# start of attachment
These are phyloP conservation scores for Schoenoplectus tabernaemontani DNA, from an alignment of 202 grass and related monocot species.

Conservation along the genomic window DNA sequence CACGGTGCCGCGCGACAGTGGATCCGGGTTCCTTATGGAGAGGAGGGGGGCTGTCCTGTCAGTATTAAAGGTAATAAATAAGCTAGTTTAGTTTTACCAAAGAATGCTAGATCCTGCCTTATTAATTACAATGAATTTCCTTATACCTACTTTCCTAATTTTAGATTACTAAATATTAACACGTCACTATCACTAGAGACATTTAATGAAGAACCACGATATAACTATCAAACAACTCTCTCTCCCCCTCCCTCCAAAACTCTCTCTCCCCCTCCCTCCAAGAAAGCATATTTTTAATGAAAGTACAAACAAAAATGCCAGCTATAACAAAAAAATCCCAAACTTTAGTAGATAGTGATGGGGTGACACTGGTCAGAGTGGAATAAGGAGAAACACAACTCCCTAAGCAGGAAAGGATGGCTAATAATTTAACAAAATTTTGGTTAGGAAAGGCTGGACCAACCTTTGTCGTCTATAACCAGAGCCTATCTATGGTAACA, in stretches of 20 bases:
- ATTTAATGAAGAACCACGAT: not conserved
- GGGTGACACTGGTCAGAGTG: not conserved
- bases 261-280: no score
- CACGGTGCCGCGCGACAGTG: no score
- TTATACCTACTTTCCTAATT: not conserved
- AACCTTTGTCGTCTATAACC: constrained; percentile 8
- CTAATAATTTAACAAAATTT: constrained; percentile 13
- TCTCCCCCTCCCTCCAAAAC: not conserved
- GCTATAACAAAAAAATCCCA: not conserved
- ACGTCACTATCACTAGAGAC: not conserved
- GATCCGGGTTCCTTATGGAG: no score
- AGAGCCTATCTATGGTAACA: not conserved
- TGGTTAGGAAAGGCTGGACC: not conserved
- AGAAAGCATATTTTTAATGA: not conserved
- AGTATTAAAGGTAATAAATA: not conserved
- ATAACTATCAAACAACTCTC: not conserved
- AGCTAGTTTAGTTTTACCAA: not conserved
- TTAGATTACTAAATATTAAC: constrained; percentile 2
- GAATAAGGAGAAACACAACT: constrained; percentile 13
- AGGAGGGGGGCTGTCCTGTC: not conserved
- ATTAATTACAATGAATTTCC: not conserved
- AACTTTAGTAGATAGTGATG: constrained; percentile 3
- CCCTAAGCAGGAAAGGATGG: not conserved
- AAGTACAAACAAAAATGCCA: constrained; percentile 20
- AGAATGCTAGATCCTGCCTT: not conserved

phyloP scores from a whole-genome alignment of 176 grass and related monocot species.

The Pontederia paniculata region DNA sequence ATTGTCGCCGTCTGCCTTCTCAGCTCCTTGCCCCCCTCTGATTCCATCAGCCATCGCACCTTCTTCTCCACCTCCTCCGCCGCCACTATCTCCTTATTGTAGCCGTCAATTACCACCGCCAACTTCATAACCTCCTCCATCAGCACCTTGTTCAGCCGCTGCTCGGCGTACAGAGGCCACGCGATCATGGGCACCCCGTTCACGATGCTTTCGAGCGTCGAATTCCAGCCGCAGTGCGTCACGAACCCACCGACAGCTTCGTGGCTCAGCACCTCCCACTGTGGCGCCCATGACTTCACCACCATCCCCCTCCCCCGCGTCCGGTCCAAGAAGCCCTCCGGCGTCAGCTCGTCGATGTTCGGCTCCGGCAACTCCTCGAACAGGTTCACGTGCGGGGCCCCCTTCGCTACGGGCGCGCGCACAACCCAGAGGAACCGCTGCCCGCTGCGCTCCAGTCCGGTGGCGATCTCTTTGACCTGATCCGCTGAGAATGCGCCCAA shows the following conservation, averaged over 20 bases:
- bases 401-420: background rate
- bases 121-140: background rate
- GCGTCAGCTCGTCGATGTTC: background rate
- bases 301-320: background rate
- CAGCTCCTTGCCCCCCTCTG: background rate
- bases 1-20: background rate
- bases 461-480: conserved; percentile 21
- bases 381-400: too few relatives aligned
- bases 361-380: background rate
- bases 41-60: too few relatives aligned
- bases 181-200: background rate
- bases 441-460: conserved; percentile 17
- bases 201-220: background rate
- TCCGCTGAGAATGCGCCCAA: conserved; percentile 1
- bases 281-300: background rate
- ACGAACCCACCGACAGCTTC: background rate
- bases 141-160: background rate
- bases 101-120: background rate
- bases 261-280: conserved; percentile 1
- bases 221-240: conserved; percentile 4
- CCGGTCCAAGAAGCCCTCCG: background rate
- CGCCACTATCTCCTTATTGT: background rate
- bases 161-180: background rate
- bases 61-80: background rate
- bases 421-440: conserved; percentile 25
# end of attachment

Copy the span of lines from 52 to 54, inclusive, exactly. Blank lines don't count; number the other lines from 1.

- bases 161-180: background rate
- bases 61-80: background rate
- bases 421-440: conserved; percentile 25